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Perhaps you’ve seen her, bright plumage, darting from flower to flower, almost a hummingbird, or maybe somekind of odd magpie picking up shiny bits from the streets. But have you ever seen her nest, hidden among the brambles?

She’s actually a shy bird, though that may not be your first guess.

Welcome, to my world.

Most people would slot me in the category of that hummingbird – I love to dress in eye catching ways (you might know that if you read this blog), have lots of activities in my life, and friends, and like to feel in the mix of things. Yet if you categorized me as an extravert, or someone who felt she had a lot of personal influence, well, that’s not how I see myself. Or experience myself.

I think I’m an introvert in extravert’s camouflage. I love people, love to be around them but, and here’s the big however — I draw my energy from being alone. Too much people/activity time and I get exhausted (no really), like a hummer who hasn’t had enough to eat or is out in a cold night.

A hummingbird drops into torpor when it meets these circumstances and may even appear dead. Certainly is easily hurt. When I surround myself with too much activity (which is much of the time between work and fun), I drop into a kind of torpor. I want to hole up with writing or with a book, I don’t call people up (although I might like to see them), I get occupied in a much internalized way. I might even appear disconnected (or “dead”) to the outside world.

This torpor can be very easily misconstrued as a lack of interest and caring. When really, it is a hummingbird resting up so she can begin again to visit those nectar sweet moments of life and friends.

Linda

False Plumage
You call me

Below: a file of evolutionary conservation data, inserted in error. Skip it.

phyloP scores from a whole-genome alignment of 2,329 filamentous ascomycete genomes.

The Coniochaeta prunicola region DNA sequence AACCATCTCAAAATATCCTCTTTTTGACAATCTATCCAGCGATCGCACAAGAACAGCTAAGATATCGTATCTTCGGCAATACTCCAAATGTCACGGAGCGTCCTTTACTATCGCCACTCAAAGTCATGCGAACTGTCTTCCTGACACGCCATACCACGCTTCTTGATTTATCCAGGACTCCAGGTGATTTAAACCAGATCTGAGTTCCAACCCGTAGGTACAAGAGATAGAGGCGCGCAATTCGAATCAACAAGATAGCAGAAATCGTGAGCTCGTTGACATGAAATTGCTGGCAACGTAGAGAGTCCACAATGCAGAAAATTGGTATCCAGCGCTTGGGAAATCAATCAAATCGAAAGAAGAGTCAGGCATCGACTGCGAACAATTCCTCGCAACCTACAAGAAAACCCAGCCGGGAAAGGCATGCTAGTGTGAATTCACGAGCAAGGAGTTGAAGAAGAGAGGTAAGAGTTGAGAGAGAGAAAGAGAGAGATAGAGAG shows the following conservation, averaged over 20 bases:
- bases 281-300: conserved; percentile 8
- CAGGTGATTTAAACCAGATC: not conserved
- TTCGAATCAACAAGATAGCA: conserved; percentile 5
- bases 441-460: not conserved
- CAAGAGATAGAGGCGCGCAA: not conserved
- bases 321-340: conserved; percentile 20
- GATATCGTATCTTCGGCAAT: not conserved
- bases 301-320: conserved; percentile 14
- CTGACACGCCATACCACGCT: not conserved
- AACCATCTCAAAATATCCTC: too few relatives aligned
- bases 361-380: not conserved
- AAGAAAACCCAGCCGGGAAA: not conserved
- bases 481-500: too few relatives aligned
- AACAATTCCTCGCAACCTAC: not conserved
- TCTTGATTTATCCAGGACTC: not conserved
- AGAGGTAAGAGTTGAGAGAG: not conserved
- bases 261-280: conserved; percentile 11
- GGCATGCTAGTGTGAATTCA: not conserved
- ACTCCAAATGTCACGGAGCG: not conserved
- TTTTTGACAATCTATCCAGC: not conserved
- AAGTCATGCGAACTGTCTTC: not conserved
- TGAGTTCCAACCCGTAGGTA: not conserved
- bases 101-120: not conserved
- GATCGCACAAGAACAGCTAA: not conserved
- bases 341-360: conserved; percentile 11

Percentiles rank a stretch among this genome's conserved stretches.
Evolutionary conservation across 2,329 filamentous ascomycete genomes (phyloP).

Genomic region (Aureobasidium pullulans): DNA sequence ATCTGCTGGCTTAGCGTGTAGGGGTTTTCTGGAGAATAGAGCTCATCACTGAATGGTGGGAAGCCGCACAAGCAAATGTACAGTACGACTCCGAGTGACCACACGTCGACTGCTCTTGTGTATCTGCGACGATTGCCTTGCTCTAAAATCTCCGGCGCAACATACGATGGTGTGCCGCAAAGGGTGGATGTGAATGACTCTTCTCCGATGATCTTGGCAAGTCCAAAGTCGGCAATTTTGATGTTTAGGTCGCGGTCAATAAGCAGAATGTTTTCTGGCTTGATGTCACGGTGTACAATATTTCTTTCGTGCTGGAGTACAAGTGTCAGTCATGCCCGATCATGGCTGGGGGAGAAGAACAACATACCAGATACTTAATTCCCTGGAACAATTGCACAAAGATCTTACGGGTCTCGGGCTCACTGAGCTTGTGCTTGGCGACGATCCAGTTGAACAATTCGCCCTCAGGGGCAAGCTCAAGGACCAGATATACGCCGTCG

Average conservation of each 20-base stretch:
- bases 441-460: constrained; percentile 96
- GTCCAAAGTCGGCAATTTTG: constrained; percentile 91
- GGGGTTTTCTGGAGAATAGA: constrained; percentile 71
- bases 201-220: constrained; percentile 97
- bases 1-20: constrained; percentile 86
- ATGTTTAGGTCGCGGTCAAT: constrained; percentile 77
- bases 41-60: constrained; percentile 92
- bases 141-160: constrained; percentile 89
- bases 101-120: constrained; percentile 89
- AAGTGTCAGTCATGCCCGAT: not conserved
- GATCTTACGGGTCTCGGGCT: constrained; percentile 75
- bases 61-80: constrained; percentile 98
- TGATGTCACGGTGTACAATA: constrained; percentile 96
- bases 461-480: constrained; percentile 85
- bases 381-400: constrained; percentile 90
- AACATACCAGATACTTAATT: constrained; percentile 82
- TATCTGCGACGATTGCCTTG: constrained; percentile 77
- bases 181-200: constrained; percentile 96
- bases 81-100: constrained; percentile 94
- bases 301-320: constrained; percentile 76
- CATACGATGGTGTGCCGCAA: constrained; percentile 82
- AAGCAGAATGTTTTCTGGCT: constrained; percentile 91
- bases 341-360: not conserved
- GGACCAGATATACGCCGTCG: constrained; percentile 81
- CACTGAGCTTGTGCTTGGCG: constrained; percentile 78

Wonder why I don’t answer
Wonder why you seem to be
Chasing some imaginary friend.

I am sorry for that,
Before we even begin.

I’ve been invisible most of my life
Pretending to be someone else.

I was a girl of make-believe —
My companions in books
Kept me good company.
Meg. And Anne and Jo and
Those kids from the Moffats
And Laura, and Strawberry gal.
Betsy, Tacy and Tib.
Arrietty.

Who lived in the tiniest of spaces
Disappearing at will.
I did not disappoint
and they in their turn
kept their place in my heart
in my books, in my small private plot.

And I wanted to nest where
No one else did. I could climb
A tree with my book in hand.
there, was a home
On a limb, alone.

Where my real friends could come
If they wanted me.

I know that it makes little
Grown up sense now, for to look at me
You would think the reverse going on.
Seeming never alone,
Nothing cautious or wary.
No diffident loner, not her!

that I would
Be shy, build a fence, shut a door
Between me and the world.
makes less sense than another
fairy tale you might tell.

But the truth is I stand
with a book in my hand
between me and the world
between me and that girl.

Pretending to be someone else.

 
A perspective on introverts: So I am abundantly grateful to the ones who don’t let me overindulge my introversion, who aren’t put off by it, and who extend invitations. I am equally grateful to far-flung friends who allow me to be squirrely about the phone, who are fine with scheduling catch-up calls, and who make sure we stay in contact, whatever it takes.

http://www.psychologytoday.com/blog/the-introverts-corner/201408/why-introverts-dont-always-want-be-alone

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